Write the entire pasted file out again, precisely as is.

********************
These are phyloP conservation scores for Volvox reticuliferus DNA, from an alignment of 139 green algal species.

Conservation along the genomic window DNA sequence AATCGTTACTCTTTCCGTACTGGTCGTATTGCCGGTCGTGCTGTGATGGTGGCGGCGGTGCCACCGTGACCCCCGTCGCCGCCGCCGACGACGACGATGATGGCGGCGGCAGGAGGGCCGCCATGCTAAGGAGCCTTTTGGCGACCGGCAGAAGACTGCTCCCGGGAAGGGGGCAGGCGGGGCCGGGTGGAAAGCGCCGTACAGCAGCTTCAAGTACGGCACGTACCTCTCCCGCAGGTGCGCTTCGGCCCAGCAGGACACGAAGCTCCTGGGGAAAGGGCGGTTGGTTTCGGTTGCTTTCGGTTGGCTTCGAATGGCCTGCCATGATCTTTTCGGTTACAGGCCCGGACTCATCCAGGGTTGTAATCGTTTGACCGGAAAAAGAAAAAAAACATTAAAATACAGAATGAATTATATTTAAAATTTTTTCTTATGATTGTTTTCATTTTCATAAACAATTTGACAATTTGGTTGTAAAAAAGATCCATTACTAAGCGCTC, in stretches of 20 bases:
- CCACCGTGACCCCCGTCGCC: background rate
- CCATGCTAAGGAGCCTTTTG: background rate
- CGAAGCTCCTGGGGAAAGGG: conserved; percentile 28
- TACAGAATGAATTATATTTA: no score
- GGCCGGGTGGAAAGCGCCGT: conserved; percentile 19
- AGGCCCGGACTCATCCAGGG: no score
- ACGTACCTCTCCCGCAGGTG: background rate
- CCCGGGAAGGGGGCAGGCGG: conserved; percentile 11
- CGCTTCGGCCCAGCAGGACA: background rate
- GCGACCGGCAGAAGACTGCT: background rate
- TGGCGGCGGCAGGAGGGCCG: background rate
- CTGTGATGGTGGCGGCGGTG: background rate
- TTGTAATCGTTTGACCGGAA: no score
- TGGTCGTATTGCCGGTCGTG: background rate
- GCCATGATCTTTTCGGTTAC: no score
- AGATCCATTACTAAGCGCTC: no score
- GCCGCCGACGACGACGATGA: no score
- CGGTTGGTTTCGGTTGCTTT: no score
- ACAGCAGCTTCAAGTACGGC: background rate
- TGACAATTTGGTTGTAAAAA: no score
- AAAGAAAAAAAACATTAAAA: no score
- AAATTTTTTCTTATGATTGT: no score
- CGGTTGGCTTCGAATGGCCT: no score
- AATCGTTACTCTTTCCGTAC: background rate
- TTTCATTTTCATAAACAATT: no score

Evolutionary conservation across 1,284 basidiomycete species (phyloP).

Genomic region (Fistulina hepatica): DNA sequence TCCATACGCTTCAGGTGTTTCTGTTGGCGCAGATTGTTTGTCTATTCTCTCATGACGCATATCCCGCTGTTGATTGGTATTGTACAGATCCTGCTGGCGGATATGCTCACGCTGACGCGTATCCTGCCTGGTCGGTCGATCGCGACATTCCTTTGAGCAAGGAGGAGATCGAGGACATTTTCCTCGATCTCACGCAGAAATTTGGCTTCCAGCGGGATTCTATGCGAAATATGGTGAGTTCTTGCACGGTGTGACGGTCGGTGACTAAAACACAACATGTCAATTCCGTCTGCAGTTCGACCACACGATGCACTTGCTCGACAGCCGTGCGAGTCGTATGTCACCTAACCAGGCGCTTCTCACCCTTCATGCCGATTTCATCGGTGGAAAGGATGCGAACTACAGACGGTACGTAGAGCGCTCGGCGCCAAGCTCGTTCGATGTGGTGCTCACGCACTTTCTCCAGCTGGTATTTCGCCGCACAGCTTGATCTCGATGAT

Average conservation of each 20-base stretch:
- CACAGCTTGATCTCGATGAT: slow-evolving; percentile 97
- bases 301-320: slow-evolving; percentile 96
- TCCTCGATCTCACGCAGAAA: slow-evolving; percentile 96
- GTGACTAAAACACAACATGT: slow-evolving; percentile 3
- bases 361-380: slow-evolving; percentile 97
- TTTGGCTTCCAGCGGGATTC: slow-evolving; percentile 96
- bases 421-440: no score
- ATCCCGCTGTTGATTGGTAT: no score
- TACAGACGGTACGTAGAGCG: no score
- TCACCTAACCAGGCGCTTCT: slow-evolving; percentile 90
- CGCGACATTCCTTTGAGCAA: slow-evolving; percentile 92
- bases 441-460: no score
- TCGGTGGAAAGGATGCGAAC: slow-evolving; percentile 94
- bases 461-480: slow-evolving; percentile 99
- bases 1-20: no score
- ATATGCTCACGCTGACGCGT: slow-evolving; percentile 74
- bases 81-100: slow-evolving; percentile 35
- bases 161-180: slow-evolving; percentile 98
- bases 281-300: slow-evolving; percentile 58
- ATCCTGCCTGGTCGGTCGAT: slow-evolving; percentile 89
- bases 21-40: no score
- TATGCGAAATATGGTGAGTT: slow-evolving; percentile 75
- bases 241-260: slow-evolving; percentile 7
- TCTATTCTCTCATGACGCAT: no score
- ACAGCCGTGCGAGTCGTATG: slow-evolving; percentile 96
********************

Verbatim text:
These are phyloP conservation scores for Volvox reticuliferus DNA, from an alignment of 139 green algal species.

Conservation along the genomic window DNA sequence AATCGTTACTCTTTCCGTACTGGTCGTATTGCCGGTCGTGCTGTGATGGTGGCGGCGGTGCCACCGTGACCCCCGTCGCCGCCGCCGACGACGACGATGATGGCGGCGGCAGGAGGGCCGCCATGCTAAGGAGCCTTTTGGCGACCGGCAGAAGACTGCTCCCGGGAAGGGGGCAGGCGGGGCCGGGTGGAAAGCGCCGTACAGCAGCTTCAAGTACGGCACGTACCTCTCCCGCAGGTGCGCTTCGGCCCAGCAGGACACGAAGCTCCTGGGGAAAGGGCGGTTGGTTTCGGTTGCTTTCGGTTGGCTTCGAATGGCCTGCCATGATCTTTTCGGTTACAGGCCCGGACTCATCCAGGGTTGTAATCGTTTGACCGGAAAAAGAAAAAAAACATTAAAATACAGAATGAATTATATTTAAAATTTTTTCTTATGATTGTTTTCATTTTCATAAACAATTTGACAATTTGGTTGTAAAAAAGATCCATTACTAAGCGCTC, in stretches of 20 bases:
- CCACCGTGACCCCCGTCGCC: background rate
- CCATGCTAAGGAGCCTTTTG: background rate
- CGAAGCTCCTGGGGAAAGGG: conserved; percentile 28
- TACAGAATGAATTATATTTA: no score
- GGCCGGGTGGAAAGCGCCGT: conserved; percentile 19
- AGGCCCGGACTCATCCAGGG: no score
- ACGTACCTCTCCCGCAGGTG: background rate
- CCCGGGAAGGGGGCAGGCGG: conserved; percentile 11
- CGCTTCGGCCCAGCAGGACA: background rate
- GCGACCGGCAGAAGACTGCT: background rate
- TGGCGGCGGCAGGAGGGCCG: background rate
- CTGTGATGGTGGCGGCGGTG: background rate
- TTGTAATCGTTTGACCGGAA: no score
- TGGTCGTATTGCCGGTCGTG: background rate
- GCCATGATCTTTTCGGTTAC: no score
- AGATCCATTACTAAGCGCTC: no score
- GCCGCCGACGACGACGATGA: no score
- CGGTTGGTTTCGGTTGCTTT: no score
- ACAGCAGCTTCAAGTACGGC: background rate
- TGACAATTTGGTTGTAAAAA: no score
- AAAGAAAAAAAACATTAAAA: no score
- AAATTTTTTCTTATGATTGT: no score
- CGGTTGGCTTCGAATGGCCT: no score
- AATCGTTACTCTTTCCGTAC: background rate
- TTTCATTTTCATAAACAATT: no score

Evolutionary conservation across 1,284 basidiomycete species (phyloP).

Genomic region (Fistulina hepatica): DNA sequence TCCATACGCTTCAGGTGTTTCTGTTGGCGCAGATTGTTTGTCTATTCTCTCATGACGCATATCCCGCTGTTGATTGGTATTGTACAGATCCTGCTGGCGGATATGCTCACGCTGACGCGTATCCTGCCTGGTCGGTCGATCGCGACATTCCTTTGAGCAAGGAGGAGATCGAGGACATTTTCCTCGATCTCACGCAGAAATTTGGCTTCCAGCGGGATTCTATGCGAAATATGGTGAGTTCTTGCACGGTGTGACGGTCGGTGACTAAAACACAACATGTCAATTCCGTCTGCAGTTCGACCACACGATGCACTTGCTCGACAGCCGTGCGAGTCGTATGTCACCTAACCAGGCGCTTCTCACCCTTCATGCCGATTTCATCGGTGGAAAGGATGCGAACTACAGACGGTACGTAGAGCGCTCGGCGCCAAGCTCGTTCGATGTGGTGCTCACGCACTTTCTCCAGCTGGTATTTCGCCGCACAGCTTGATCTCGATGAT

Average conservation of each 20-base stretch:
- CACAGCTTGATCTCGATGAT: slow-evolving; percentile 97
- bases 301-320: slow-evolving; percentile 96
- TCCTCGATCTCACGCAGAAA: slow-evolving; percentile 96
- GTGACTAAAACACAACATGT: slow-evolving; percentile 3
- bases 361-380: slow-evolving; percentile 97
- TTTGGCTTCCAGCGGGATTC: slow-evolving; percentile 96
- bases 421-440: no score
- ATCCCGCTGTTGATTGGTAT: no score
- TACAGACGGTACGTAGAGCG: no score
- TCACCTAACCAGGCGCTTCT: slow-evolving; percentile 90
- CGCGACATTCCTTTGAGCAA: slow-evolving; percentile 92
- bases 441-460: no score
- TCGGTGGAAAGGATGCGAAC: slow-evolving; percentile 94
- bases 461-480: slow-evolving; percentile 99
- bases 1-20: no score
- ATATGCTCACGCTGACGCGT: slow-evolving; percentile 74
- bases 81-100: slow-evolving; percentile 35
- bases 161-180: slow-evolving; percentile 98
- bases 281-300: slow-evolving; percentile 58
- ATCCTGCCTGGTCGGTCGAT: slow-evolving; percentile 89
- bases 21-40: no score
- TATGCGAAATATGGTGAGTT: slow-evolving; percentile 75
- bases 241-260: slow-evolving; percentile 7
- TCTATTCTCTCATGACGCAT: no score
- ACAGCCGTGCGAGTCGTATG: slow-evolving; percentile 96